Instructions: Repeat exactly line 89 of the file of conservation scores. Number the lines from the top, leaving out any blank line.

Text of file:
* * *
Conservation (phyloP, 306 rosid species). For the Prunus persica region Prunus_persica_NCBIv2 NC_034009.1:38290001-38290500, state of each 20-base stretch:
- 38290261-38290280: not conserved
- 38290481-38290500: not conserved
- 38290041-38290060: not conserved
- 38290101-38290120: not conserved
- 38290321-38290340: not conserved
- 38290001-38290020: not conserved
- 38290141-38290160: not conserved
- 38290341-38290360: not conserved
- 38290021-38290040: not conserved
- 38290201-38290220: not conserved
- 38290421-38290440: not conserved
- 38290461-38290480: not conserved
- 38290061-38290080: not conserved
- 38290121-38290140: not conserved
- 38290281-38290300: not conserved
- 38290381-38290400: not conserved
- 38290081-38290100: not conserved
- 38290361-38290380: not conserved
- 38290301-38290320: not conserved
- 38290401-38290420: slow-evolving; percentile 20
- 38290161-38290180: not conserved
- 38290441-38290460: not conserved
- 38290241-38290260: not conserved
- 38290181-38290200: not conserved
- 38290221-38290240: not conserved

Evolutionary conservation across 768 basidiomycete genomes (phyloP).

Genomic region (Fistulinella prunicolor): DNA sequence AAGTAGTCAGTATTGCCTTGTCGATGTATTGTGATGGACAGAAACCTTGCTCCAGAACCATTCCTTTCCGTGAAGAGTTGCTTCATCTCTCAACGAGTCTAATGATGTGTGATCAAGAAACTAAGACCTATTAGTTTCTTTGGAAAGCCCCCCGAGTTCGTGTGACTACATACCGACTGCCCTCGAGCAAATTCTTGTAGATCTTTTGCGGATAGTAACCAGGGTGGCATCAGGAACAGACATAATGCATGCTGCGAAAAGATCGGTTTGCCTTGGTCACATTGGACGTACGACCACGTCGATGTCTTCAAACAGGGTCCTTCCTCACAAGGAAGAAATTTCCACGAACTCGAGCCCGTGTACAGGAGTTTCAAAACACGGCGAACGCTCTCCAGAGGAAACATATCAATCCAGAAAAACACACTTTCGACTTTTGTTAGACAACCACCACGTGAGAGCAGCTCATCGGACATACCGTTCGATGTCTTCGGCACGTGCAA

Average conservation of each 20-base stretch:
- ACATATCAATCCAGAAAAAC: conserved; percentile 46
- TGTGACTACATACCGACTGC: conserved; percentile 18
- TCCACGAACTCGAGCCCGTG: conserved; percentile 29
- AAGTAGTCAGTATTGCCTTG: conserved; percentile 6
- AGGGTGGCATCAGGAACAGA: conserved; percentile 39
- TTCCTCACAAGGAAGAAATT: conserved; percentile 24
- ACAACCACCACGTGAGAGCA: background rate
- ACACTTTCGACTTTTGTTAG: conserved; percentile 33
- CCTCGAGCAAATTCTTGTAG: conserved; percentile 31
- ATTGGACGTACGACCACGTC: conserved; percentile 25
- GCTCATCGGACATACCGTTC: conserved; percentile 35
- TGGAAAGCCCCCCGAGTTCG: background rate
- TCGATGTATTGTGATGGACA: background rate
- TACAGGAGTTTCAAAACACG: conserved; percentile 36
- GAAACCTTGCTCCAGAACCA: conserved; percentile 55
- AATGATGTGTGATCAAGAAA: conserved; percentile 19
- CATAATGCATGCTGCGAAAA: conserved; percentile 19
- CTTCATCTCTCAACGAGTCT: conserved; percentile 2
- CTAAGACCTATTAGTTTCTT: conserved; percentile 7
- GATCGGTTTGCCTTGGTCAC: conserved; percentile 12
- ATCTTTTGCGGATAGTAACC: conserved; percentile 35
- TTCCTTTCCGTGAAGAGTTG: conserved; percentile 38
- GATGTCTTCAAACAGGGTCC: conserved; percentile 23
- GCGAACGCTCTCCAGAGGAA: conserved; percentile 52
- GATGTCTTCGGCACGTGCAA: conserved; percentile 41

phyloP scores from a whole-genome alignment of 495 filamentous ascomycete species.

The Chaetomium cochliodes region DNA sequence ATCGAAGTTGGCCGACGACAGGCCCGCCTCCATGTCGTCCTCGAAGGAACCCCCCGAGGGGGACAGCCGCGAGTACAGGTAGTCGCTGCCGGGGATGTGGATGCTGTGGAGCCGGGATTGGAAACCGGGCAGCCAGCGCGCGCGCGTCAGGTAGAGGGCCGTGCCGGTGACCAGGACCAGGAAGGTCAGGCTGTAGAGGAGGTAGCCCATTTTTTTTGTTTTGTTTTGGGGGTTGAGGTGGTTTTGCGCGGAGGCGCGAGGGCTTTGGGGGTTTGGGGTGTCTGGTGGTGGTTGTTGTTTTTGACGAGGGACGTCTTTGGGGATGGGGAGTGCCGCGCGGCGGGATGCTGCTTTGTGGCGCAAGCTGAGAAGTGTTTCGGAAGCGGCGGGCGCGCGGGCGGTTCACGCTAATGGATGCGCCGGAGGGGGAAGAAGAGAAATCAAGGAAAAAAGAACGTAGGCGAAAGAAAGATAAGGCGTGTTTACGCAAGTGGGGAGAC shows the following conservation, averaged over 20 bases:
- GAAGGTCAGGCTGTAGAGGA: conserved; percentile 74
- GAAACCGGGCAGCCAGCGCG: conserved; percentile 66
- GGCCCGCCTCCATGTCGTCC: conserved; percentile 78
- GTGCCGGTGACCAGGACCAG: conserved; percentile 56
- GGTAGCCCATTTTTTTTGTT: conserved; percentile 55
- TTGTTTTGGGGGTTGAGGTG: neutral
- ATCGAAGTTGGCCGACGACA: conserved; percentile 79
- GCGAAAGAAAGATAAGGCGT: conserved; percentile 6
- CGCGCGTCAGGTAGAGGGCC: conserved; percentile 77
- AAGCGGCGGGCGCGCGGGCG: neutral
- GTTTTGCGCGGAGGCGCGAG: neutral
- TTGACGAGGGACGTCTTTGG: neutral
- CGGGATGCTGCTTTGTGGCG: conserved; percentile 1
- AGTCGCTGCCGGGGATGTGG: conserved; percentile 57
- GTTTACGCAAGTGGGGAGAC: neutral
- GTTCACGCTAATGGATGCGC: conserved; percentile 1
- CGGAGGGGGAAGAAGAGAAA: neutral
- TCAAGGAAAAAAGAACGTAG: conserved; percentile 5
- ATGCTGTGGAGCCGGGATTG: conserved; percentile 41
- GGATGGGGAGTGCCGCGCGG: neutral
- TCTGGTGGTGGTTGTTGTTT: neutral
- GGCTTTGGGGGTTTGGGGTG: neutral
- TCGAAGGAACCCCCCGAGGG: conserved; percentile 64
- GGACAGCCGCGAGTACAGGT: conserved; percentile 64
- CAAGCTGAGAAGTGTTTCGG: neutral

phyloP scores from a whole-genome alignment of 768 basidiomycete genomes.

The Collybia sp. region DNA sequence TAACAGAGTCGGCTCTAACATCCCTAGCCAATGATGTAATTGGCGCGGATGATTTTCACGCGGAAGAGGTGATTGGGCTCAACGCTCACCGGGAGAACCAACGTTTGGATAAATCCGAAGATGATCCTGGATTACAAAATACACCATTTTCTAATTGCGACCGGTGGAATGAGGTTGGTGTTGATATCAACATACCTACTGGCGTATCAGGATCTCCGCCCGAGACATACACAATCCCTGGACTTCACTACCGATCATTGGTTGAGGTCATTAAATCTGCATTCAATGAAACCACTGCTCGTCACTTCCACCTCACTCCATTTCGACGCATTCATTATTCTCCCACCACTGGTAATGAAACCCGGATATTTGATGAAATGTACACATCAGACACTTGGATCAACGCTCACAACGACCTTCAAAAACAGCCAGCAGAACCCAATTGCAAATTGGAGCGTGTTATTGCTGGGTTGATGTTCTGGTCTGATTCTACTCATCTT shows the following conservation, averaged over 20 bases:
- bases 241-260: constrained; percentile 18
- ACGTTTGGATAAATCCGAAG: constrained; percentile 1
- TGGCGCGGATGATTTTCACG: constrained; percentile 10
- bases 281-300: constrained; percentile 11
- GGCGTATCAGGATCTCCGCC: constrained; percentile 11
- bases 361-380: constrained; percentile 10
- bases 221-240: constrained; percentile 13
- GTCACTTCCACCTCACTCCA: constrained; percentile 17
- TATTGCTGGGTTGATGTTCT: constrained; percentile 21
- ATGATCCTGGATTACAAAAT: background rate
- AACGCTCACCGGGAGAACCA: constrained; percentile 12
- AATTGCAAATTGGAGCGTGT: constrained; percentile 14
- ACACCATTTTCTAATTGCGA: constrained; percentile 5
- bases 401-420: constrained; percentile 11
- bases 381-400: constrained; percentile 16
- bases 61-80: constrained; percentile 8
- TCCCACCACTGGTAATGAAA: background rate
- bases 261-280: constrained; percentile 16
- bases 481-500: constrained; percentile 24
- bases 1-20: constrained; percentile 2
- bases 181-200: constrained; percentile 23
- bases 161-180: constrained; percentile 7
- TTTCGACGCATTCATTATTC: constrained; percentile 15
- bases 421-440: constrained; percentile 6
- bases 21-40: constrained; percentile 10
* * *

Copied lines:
- bases 361-380: constrained; percentile 10